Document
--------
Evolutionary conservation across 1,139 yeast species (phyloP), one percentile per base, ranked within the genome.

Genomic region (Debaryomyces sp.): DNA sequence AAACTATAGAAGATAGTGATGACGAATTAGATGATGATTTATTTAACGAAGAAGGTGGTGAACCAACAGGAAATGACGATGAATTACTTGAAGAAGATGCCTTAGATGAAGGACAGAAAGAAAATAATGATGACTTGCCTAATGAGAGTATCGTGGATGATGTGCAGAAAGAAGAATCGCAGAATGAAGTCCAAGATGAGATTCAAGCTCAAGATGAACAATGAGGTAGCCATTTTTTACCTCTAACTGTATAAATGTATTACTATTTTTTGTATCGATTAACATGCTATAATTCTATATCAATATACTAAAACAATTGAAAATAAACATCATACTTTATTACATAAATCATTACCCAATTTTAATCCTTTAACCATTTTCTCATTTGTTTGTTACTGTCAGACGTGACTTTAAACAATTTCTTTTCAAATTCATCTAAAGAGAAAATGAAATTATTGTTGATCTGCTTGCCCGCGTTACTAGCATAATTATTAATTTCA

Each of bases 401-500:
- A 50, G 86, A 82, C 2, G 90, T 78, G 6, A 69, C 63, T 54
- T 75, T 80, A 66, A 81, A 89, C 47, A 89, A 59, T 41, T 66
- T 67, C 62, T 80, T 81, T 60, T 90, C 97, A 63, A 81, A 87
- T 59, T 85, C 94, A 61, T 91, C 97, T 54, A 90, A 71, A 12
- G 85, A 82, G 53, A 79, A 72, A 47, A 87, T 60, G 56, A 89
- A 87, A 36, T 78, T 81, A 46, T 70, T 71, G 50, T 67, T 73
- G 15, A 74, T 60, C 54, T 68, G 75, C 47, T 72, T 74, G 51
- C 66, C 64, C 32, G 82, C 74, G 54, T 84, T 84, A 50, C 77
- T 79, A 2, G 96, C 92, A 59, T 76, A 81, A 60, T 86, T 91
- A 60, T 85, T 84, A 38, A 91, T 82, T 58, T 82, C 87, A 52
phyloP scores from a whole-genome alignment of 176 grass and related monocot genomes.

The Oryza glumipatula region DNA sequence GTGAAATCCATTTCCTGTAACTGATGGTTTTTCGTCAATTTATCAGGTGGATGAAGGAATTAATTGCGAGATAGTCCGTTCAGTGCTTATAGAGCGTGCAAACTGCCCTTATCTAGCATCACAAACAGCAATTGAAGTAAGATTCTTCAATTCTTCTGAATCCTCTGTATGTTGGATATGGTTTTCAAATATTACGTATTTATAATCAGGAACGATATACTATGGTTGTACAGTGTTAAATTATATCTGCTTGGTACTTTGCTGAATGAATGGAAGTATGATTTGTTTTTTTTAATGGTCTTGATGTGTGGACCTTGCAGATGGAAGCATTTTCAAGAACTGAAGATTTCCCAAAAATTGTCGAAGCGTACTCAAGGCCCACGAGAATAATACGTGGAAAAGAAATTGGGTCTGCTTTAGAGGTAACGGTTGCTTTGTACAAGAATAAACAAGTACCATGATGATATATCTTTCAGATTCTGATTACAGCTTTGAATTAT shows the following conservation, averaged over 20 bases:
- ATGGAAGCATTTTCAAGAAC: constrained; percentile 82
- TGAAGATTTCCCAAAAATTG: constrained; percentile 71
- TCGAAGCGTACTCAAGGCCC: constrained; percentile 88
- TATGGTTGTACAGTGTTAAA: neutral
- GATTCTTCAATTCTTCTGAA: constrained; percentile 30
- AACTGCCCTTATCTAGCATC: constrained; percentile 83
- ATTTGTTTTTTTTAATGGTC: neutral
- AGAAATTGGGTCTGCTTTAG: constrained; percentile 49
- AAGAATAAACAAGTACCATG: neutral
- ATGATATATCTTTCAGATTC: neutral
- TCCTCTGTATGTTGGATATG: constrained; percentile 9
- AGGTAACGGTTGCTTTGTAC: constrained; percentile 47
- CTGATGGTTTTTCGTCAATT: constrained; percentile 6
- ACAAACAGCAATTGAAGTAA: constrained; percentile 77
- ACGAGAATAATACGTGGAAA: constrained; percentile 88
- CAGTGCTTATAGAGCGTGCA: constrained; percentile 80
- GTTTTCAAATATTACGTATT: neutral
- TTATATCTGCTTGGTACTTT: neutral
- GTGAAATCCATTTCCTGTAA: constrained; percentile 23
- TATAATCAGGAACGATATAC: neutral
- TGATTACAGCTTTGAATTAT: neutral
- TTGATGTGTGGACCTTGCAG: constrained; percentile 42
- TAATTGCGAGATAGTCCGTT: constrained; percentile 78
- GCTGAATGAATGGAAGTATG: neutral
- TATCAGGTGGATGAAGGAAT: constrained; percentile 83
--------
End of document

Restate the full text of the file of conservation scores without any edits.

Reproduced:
Evolutionary conservation across 1,139 yeast species (phyloP), one percentile per base, ranked within the genome.

Genomic region (Debaryomyces sp.): DNA sequence AAACTATAGAAGATAGTGATGACGAATTAGATGATGATTTATTTAACGAAGAAGGTGGTGAACCAACAGGAAATGACGATGAATTACTTGAAGAAGATGCCTTAGATGAAGGACAGAAAGAAAATAATGATGACTTGCCTAATGAGAGTATCGTGGATGATGTGCAGAAAGAAGAATCGCAGAATGAAGTCCAAGATGAGATTCAAGCTCAAGATGAACAATGAGGTAGCCATTTTTTACCTCTAACTGTATAAATGTATTACTATTTTTTGTATCGATTAACATGCTATAATTCTATATCAATATACTAAAACAATTGAAAATAAACATCATACTTTATTACATAAATCATTACCCAATTTTAATCCTTTAACCATTTTCTCATTTGTTTGTTACTGTCAGACGTGACTTTAAACAATTTCTTTTCAAATTCATCTAAAGAGAAAATGAAATTATTGTTGATCTGCTTGCCCGCGTTACTAGCATAATTATTAATTTCA

Each of bases 401-500:
- A 50, G 86, A 82, C 2, G 90, T 78, G 6, A 69, C 63, T 54
- T 75, T 80, A 66, A 81, A 89, C 47, A 89, A 59, T 41, T 66
- T 67, C 62, T 80, T 81, T 60, T 90, C 97, A 63, A 81, A 87
- T 59, T 85, C 94, A 61, T 91, C 97, T 54, A 90, A 71, A 12
- G 85, A 82, G 53, A 79, A 72, A 47, A 87, T 60, G 56, A 89
- A 87, A 36, T 78, T 81, A 46, T 70, T 71, G 50, T 67, T 73
- G 15, A 74, T 60, C 54, T 68, G 75, C 47, T 72, T 74, G 51
- C 66, C 64, C 32, G 82, C 74, G 54, T 84, T 84, A 50, C 77
- T 79, A 2, G 96, C 92, A 59, T 76, A 81, A 60, T 86, T 91
- A 60, T 85, T 84, A 38, A 91, T 82, T 58, T 82, C 87, A 52
phyloP scores from a whole-genome alignment of 176 grass and related monocot genomes.

The Oryza glumipatula region DNA sequence GTGAAATCCATTTCCTGTAACTGATGGTTTTTCGTCAATTTATCAGGTGGATGAAGGAATTAATTGCGAGATAGTCCGTTCAGTGCTTATAGAGCGTGCAAACTGCCCTTATCTAGCATCACAAACAGCAATTGAAGTAAGATTCTTCAATTCTTCTGAATCCTCTGTATGTTGGATATGGTTTTCAAATATTACGTATTTATAATCAGGAACGATATACTATGGTTGTACAGTGTTAAATTATATCTGCTTGGTACTTTGCTGAATGAATGGAAGTATGATTTGTTTTTTTTAATGGTCTTGATGTGTGGACCTTGCAGATGGAAGCATTTTCAAGAACTGAAGATTTCCCAAAAATTGTCGAAGCGTACTCAAGGCCCACGAGAATAATACGTGGAAAAGAAATTGGGTCTGCTTTAGAGGTAACGGTTGCTTTGTACAAGAATAAACAAGTACCATGATGATATATCTTTCAGATTCTGATTACAGCTTTGAATTAT shows the following conservation, averaged over 20 bases:
- ATGGAAGCATTTTCAAGAAC: constrained; percentile 82
- TGAAGATTTCCCAAAAATTG: constrained; percentile 71
- TCGAAGCGTACTCAAGGCCC: constrained; percentile 88
- TATGGTTGTACAGTGTTAAA: neutral
- GATTCTTCAATTCTTCTGAA: constrained; percentile 30
- AACTGCCCTTATCTAGCATC: constrained; percentile 83
- ATTTGTTTTTTTTAATGGTC: neutral
- AGAAATTGGGTCTGCTTTAG: constrained; percentile 49
- AAGAATAAACAAGTACCATG: neutral
- ATGATATATCTTTCAGATTC: neutral
- TCCTCTGTATGTTGGATATG: constrained; percentile 9
- AGGTAACGGTTGCTTTGTAC: constrained; percentile 47
- CTGATGGTTTTTCGTCAATT: constrained; percentile 6
- ACAAACAGCAATTGAAGTAA: constrained; percentile 77
- ACGAGAATAATACGTGGAAA: constrained; percentile 88
- CAGTGCTTATAGAGCGTGCA: constrained; percentile 80
- GTTTTCAAATATTACGTATT: neutral
- TTATATCTGCTTGGTACTTT: neutral
- GTGAAATCCATTTCCTGTAA: constrained; percentile 23
- TATAATCAGGAACGATATAC: neutral
- TGATTACAGCTTTGAATTAT: neutral
- TTGATGTGTGGACCTTGCAG: constrained; percentile 42
- TAATTGCGAGATAGTCCGTT: constrained; percentile 78
- GCTGAATGAATGGAAGTATG: neutral
- TATCAGGTGGATGAAGGAAT: constrained; percentile 83